The National Council for Teacher Education (NCTE) as a statutory body came into existence in pursuance of the National Council for Teacher Education Act 1993 on August 17, 1995 with the objective of planned and coordinated development of teacher education system in India with regulation and maintenance of norms and standards thereof. And on August 17, 2019, NCTE entered into its 25th year with a commemorative event spread over two days (Aug 17-18)as an international conference titled , ‘Journey of Teacher Education—Local to Global’ in New Delhi. The conference was attended by about 1300 people comprising teacher educators, administrators, government officials, student teachers, representative of teacher education providers, NGOs and foreign delegates.
Rina Ray, Secretary Department of School Education and Literacy, MHRD used the occasion to announce teacher training project NISHTA (National Initiative on School Teachers Head Holistic Advancement) under which about 42 lakh teachers will be trained. The project will commence from August 22. “This will be the world’s biggest project for teacher training project,” she added. The secretary also announced that all the 19500 teacher training institutes have been mapped with Google Earth and basic information about them will be available as report cards and there is also provision for feedback.
Dr Satbir Bedi, chairperson NCTE in her remarks said that her organization is looking at twin goals of ceasing the opportunity to improve teacher education and open communication among various stakeholders. “Teacher is a concern, there needs to be a lot of sharing of this concern, we will see what can be done at our level but NCTE can’t solve all the problems, we have to empower people at each level so that our students get good teachers. We have to keep meeting again and again and keep the discussion alive. We have to do more research to improve constantly. We should look 50-100 years ahead and think about our future generations, what kind of teacher will be required,” she said.
Bedi also stated that among her priorities, remains making teacher profession as number one choice for students and to this end, our efforts must go on. She informed that there are 27 more events planned in various parts of country during the year-long celebrations. The events will be hosted mostly by universities.
Earlier in his inaugural speech union HRD minister, Dr Ramesh Pokhriyal Nishant, dwelt on the ancient leadership of India in the field of education and teachers. He said teachers are shapers of nation’s destination and it is upto them to act as powerhouse of new India.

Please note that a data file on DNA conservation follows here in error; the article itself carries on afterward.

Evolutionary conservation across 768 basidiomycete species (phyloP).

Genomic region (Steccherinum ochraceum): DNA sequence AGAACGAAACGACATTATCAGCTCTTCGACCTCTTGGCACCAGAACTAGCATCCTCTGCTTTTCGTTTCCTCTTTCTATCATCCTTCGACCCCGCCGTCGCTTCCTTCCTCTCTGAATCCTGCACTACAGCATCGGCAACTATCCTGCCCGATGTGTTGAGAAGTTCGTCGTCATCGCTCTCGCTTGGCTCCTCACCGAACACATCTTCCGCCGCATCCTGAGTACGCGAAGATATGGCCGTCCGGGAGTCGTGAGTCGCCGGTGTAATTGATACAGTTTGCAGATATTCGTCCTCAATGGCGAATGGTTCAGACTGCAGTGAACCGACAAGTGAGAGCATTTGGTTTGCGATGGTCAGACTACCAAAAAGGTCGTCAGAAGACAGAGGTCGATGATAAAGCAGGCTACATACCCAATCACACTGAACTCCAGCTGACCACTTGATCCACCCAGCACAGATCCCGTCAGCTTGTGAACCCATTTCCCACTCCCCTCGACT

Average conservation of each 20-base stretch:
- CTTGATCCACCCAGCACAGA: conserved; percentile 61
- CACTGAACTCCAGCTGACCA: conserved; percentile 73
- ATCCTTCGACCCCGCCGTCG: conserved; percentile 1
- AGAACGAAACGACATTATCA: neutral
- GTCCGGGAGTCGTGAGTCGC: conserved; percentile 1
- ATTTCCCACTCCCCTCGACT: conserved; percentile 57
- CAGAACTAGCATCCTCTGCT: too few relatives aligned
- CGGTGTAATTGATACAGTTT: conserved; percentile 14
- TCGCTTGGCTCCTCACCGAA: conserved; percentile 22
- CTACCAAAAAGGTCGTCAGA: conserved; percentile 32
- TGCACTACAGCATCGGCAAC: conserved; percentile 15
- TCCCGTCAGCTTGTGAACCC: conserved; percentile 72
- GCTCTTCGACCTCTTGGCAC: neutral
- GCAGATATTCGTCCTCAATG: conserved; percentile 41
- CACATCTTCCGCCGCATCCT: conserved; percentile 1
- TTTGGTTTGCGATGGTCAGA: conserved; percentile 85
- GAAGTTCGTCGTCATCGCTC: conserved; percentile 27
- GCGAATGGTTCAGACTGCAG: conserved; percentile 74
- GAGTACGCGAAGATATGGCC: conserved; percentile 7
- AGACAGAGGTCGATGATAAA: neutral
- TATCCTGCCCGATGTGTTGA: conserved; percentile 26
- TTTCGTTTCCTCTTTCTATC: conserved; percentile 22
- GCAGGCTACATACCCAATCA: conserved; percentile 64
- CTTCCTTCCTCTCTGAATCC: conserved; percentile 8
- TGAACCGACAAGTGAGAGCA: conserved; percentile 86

Over two days, six sessions took place in which 26 speakers and panelists participated. The sub themes included Teacher Education in India: Present Scenario; Innovations in Teaching Practices: Curriculum, Pedagogy and Assessment; Knowledge, Traditions and Practices of India; Integration of ICT in Teaching, Learning, Evaluation, Inclusive Education; Internationalization of Teacher Education.
Indu Prasad, Director of School Education at Azim Premji University in her remarks said that among the positives of last 15 years has been the realization that teaching is a serious business. It has a body of knowledge and needs processes. Pointing to challenges she said that massive shift to universalization of primary education has come with opportunities it provides. “All children are capable of learning, schools are inclusive spaces, respect and other values are involved in learning. All this happened but for anything and everything teacher is blamed. A teacher has been made the object of experiment instead of creator. The support for teacher is missing, she added. Recommending revitalization of teacher training institutions, Prasad emphasized on strengthening teacher educators, translating material into regional languages besides integrating teacher education fully into higher education to lift its status and knowledge base.
Prof Kuldip Chand Agnihotri, vice chancellor, central university Himachal Pradesh made a strong plea to allow questioning in classrooms as the formative years of young minds are the most fertile years for new ideas. He also said the country needs to research the ancient systems to take lessons.
A welcome highlight of the conference was the award ceremony in which 65 teaching innovations from all over the country were recognized. Searched under Rupantar initiative of transforming government schools by Sri Aurbindo Society, the innovations have been filmed and made into inspiring short films and teacher innovators awarded as National Teacher Awardees by MHRD. As discussion around teacher education continues to be a spotlight, NCTE has done well to start a renewed journey of openness and interactions.